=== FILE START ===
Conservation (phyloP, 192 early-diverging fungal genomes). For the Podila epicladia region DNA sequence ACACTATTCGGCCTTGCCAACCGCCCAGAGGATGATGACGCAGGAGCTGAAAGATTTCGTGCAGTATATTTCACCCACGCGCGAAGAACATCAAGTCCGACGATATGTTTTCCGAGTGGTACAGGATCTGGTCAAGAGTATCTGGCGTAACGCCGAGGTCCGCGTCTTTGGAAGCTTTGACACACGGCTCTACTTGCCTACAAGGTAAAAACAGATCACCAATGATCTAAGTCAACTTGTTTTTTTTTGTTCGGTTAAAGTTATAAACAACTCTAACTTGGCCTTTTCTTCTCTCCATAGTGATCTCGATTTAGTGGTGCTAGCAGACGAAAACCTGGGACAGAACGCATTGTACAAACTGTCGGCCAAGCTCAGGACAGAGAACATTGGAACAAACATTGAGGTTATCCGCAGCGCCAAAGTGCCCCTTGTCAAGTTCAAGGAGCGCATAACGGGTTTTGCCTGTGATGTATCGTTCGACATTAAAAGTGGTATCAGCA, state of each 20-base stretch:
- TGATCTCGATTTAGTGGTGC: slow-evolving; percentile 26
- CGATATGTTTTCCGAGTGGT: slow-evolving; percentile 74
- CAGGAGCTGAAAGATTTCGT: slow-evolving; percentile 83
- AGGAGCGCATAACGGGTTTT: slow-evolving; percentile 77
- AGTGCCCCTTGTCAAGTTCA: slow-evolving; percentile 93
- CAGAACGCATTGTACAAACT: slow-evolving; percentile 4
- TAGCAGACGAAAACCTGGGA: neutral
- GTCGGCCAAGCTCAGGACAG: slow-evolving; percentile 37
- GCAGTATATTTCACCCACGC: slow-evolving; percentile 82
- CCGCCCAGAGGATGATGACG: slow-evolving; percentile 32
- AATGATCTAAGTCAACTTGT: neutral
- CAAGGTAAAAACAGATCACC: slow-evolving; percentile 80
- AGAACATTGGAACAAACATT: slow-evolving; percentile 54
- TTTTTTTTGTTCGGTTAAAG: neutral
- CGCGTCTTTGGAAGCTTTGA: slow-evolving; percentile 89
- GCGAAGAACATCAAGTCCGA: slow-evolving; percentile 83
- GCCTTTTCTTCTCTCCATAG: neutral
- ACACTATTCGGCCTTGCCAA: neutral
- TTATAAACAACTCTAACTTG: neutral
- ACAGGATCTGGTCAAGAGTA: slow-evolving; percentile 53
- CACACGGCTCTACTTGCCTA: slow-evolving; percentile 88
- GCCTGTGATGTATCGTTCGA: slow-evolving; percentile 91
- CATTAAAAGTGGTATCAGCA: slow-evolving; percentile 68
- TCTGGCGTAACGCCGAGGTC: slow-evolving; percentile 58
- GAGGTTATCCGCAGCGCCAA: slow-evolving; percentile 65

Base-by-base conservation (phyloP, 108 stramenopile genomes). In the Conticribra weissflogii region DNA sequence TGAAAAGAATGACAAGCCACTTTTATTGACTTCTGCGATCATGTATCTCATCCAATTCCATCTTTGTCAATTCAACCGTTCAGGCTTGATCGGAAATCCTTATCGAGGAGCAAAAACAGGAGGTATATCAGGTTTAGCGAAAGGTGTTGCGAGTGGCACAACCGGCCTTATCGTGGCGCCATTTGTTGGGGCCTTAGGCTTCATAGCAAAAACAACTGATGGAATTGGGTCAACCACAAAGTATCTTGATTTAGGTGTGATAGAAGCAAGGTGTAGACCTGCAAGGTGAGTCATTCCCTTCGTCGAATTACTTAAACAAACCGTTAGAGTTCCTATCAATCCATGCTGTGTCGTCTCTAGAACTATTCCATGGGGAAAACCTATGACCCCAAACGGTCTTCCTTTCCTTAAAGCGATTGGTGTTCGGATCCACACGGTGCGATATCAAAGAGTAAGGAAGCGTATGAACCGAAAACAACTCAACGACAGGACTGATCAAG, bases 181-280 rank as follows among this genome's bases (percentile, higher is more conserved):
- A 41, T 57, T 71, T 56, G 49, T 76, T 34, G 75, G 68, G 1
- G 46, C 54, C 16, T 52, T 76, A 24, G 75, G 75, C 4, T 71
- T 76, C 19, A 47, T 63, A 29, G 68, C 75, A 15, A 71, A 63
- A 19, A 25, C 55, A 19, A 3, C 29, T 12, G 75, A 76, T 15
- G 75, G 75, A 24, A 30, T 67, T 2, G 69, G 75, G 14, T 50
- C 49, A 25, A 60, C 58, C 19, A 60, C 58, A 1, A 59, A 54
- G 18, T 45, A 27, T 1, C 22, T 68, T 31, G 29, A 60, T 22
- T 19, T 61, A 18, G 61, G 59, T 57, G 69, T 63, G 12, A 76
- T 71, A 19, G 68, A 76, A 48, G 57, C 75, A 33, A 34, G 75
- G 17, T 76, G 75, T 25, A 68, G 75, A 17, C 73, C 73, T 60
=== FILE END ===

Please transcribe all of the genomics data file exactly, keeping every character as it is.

Conservation (phyloP, 192 early-diverging fungal genomes). For the Podila epicladia region DNA sequence ACACTATTCGGCCTTGCCAACCGCCCAGAGGATGATGACGCAGGAGCTGAAAGATTTCGTGCAGTATATTTCACCCACGCGCGAAGAACATCAAGTCCGACGATATGTTTTCCGAGTGGTACAGGATCTGGTCAAGAGTATCTGGCGTAACGCCGAGGTCCGCGTCTTTGGAAGCTTTGACACACGGCTCTACTTGCCTACAAGGTAAAAACAGATCACCAATGATCTAAGTCAACTTGTTTTTTTTTGTTCGGTTAAAGTTATAAACAACTCTAACTTGGCCTTTTCTTCTCTCCATAGTGATCTCGATTTAGTGGTGCTAGCAGACGAAAACCTGGGACAGAACGCATTGTACAAACTGTCGGCCAAGCTCAGGACAGAGAACATTGGAACAAACATTGAGGTTATCCGCAGCGCCAAAGTGCCCCTTGTCAAGTTCAAGGAGCGCATAACGGGTTTTGCCTGTGATGTATCGTTCGACATTAAAAGTGGTATCAGCA, state of each 20-base stretch:
- TGATCTCGATTTAGTGGTGC: slow-evolving; percentile 26
- CGATATGTTTTCCGAGTGGT: slow-evolving; percentile 74
- CAGGAGCTGAAAGATTTCGT: slow-evolving; percentile 83
- AGGAGCGCATAACGGGTTTT: slow-evolving; percentile 77
- AGTGCCCCTTGTCAAGTTCA: slow-evolving; percentile 93
- CAGAACGCATTGTACAAACT: slow-evolving; percentile 4
- TAGCAGACGAAAACCTGGGA: neutral
- GTCGGCCAAGCTCAGGACAG: slow-evolving; percentile 37
- GCAGTATATTTCACCCACGC: slow-evolving; percentile 82
- CCGCCCAGAGGATGATGACG: slow-evolving; percentile 32
- AATGATCTAAGTCAACTTGT: neutral
- CAAGGTAAAAACAGATCACC: slow-evolving; percentile 80
- AGAACATTGGAACAAACATT: slow-evolving; percentile 54
- TTTTTTTTGTTCGGTTAAAG: neutral
- CGCGTCTTTGGAAGCTTTGA: slow-evolving; percentile 89
- GCGAAGAACATCAAGTCCGA: slow-evolving; percentile 83
- GCCTTTTCTTCTCTCCATAG: neutral
- ACACTATTCGGCCTTGCCAA: neutral
- TTATAAACAACTCTAACTTG: neutral
- ACAGGATCTGGTCAAGAGTA: slow-evolving; percentile 53
- CACACGGCTCTACTTGCCTA: slow-evolving; percentile 88
- GCCTGTGATGTATCGTTCGA: slow-evolving; percentile 91
- CATTAAAAGTGGTATCAGCA: slow-evolving; percentile 68
- TCTGGCGTAACGCCGAGGTC: slow-evolving; percentile 58
- GAGGTTATCCGCAGCGCCAA: slow-evolving; percentile 65

Base-by-base conservation (phyloP, 108 stramenopile genomes). In the Conticribra weissflogii region DNA sequence TGAAAAGAATGACAAGCCACTTTTATTGACTTCTGCGATCATGTATCTCATCCAATTCCATCTTTGTCAATTCAACCGTTCAGGCTTGATCGGAAATCCTTATCGAGGAGCAAAAACAGGAGGTATATCAGGTTTAGCGAAAGGTGTTGCGAGTGGCACAACCGGCCTTATCGTGGCGCCATTTGTTGGGGCCTTAGGCTTCATAGCAAAAACAACTGATGGAATTGGGTCAACCACAAAGTATCTTGATTTAGGTGTGATAGAAGCAAGGTGTAGACCTGCAAGGTGAGTCATTCCCTTCGTCGAATTACTTAAACAAACCGTTAGAGTTCCTATCAATCCATGCTGTGTCGTCTCTAGAACTATTCCATGGGGAAAACCTATGACCCCAAACGGTCTTCCTTTCCTTAAAGCGATTGGTGTTCGGATCCACACGGTGCGATATCAAAGAGTAAGGAAGCGTATGAACCGAAAACAACTCAACGACAGGACTGATCAAG, bases 181-280 rank as follows among this genome's bases (percentile, higher is more conserved):
- A 41, T 57, T 71, T 56, G 49, T 76, T 34, G 75, G 68, G 1
- G 46, C 54, C 16, T 52, T 76, A 24, G 75, G 75, C 4, T 71
- T 76, C 19, A 47, T 63, A 29, G 68, C 75, A 15, A 71, A 63
- A 19, A 25, C 55, A 19, A 3, C 29, T 12, G 75, A 76, T 15
- G 75, G 75, A 24, A 30, T 67, T 2, G 69, G 75, G 14, T 50
- C 49, A 25, A 60, C 58, C 19, A 60, C 58, A 1, A 59, A 54
- G 18, T 45, A 27, T 1, C 22, T 68, T 31, G 29, A 60, T 22
- T 19, T 61, A 18, G 61, G 59, T 57, G 69, T 63, G 12, A 76
- T 71, A 19, G 68, A 76, A 48, G 57, C 75, A 33, A 34, G 75
- G 17, T 76, G 75, T 25, A 68, G 75, A 17, C 73, C 73, T 60